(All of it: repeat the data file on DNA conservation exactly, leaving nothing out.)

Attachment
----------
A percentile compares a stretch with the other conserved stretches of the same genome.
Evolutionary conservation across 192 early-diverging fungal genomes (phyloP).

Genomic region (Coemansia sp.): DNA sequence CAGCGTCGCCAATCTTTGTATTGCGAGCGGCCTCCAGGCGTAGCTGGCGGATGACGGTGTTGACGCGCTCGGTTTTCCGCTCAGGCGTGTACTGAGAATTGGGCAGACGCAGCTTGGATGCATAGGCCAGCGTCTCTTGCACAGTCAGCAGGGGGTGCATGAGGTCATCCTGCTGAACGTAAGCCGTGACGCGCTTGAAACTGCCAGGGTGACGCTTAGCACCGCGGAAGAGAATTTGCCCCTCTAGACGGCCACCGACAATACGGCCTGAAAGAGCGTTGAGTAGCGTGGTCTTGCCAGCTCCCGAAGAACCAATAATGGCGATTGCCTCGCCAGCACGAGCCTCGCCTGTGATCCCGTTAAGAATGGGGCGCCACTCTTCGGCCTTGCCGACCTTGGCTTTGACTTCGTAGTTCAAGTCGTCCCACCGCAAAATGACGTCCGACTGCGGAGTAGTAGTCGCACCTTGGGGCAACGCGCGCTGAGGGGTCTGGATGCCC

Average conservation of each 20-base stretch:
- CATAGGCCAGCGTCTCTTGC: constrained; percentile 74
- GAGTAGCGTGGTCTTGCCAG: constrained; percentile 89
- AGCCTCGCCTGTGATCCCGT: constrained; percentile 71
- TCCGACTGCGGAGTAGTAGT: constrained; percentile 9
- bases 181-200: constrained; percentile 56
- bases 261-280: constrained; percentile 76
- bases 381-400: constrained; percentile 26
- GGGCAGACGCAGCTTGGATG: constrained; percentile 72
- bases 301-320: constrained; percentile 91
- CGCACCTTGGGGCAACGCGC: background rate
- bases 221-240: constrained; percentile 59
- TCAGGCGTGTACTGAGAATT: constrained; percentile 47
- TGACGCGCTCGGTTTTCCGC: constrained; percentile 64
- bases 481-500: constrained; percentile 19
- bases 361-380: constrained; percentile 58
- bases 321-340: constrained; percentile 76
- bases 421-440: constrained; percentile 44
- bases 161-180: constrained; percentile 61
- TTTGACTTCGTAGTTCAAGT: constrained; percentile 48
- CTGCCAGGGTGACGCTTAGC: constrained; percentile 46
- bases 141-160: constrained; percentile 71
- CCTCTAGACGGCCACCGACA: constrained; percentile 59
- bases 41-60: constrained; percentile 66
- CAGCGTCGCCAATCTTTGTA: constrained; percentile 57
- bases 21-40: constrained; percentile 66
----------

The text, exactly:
A percentile compares a stretch with the other conserved stretches of the same genome.
Evolutionary conservation across 192 early-diverging fungal genomes (phyloP).

Genomic region (Coemansia sp.): DNA sequence CAGCGTCGCCAATCTTTGTATTGCGAGCGGCCTCCAGGCGTAGCTGGCGGATGACGGTGTTGACGCGCTCGGTTTTCCGCTCAGGCGTGTACTGAGAATTGGGCAGACGCAGCTTGGATGCATAGGCCAGCGTCTCTTGCACAGTCAGCAGGGGGTGCATGAGGTCATCCTGCTGAACGTAAGCCGTGACGCGCTTGAAACTGCCAGGGTGACGCTTAGCACCGCGGAAGAGAATTTGCCCCTCTAGACGGCCACCGACAATACGGCCTGAAAGAGCGTTGAGTAGCGTGGTCTTGCCAGCTCCCGAAGAACCAATAATGGCGATTGCCTCGCCAGCACGAGCCTCGCCTGTGATCCCGTTAAGAATGGGGCGCCACTCTTCGGCCTTGCCGACCTTGGCTTTGACTTCGTAGTTCAAGTCGTCCCACCGCAAAATGACGTCCGACTGCGGAGTAGTAGTCGCACCTTGGGGCAACGCGCGCTGAGGGGTCTGGATGCCC

Average conservation of each 20-base stretch:
- CATAGGCCAGCGTCTCTTGC: constrained; percentile 74
- GAGTAGCGTGGTCTTGCCAG: constrained; percentile 89
- AGCCTCGCCTGTGATCCCGT: constrained; percentile 71
- TCCGACTGCGGAGTAGTAGT: constrained; percentile 9
- bases 181-200: constrained; percentile 56
- bases 261-280: constrained; percentile 76
- bases 381-400: constrained; percentile 26
- GGGCAGACGCAGCTTGGATG: constrained; percentile 72
- bases 301-320: constrained; percentile 91
- CGCACCTTGGGGCAACGCGC: background rate
- bases 221-240: constrained; percentile 59
- TCAGGCGTGTACTGAGAATT: constrained; percentile 47
- TGACGCGCTCGGTTTTCCGC: constrained; percentile 64
- bases 481-500: constrained; percentile 19
- bases 361-380: constrained; percentile 58
- bases 321-340: constrained; percentile 76
- bases 421-440: constrained; percentile 44
- bases 161-180: constrained; percentile 61
- TTTGACTTCGTAGTTCAAGT: constrained; percentile 48
- CTGCCAGGGTGACGCTTAGC: constrained; percentile 46
- bases 141-160: constrained; percentile 71
- CCTCTAGACGGCCACCGACA: constrained; percentile 59
- bases 41-60: constrained; percentile 66
- CAGCGTCGCCAATCTTTGTA: constrained; percentile 57
- bases 21-40: constrained; percentile 66